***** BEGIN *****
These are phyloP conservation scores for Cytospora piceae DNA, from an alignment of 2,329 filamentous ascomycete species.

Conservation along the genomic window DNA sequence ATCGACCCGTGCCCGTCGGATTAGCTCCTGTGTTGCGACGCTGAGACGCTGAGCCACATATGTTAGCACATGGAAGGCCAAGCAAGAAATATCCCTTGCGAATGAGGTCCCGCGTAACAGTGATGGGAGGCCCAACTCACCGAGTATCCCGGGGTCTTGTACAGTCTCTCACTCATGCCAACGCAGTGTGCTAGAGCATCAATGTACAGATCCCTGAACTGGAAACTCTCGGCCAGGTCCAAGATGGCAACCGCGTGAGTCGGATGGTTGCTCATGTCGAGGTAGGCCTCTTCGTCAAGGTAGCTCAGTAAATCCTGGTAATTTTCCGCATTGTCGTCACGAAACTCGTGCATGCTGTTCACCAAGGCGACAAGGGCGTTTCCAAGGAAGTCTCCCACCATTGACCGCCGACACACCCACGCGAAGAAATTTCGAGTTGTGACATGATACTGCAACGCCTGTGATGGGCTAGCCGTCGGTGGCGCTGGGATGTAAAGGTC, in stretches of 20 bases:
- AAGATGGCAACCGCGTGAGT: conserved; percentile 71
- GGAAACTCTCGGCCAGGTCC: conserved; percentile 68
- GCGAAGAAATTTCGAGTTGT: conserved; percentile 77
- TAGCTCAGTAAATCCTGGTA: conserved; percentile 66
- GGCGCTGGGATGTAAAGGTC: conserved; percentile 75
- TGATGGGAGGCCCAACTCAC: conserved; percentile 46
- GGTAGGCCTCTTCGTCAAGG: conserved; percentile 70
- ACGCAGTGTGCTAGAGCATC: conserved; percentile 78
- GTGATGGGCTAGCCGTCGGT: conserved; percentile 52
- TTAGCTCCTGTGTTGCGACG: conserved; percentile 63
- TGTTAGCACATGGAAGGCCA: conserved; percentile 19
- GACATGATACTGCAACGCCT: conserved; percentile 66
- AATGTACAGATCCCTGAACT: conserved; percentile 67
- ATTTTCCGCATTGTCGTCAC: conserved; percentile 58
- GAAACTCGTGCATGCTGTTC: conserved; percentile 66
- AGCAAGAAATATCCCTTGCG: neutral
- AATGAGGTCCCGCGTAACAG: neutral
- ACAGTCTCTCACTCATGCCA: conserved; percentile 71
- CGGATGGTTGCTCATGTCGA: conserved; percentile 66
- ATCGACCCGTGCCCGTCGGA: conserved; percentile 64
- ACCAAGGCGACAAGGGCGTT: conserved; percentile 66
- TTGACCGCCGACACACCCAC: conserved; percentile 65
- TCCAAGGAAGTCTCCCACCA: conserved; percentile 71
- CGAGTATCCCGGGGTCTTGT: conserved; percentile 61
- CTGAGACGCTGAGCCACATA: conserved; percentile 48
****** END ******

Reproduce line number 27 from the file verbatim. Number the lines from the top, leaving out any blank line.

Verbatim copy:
- CTGAGACGCTGAGCCACATA: conserved; percentile 48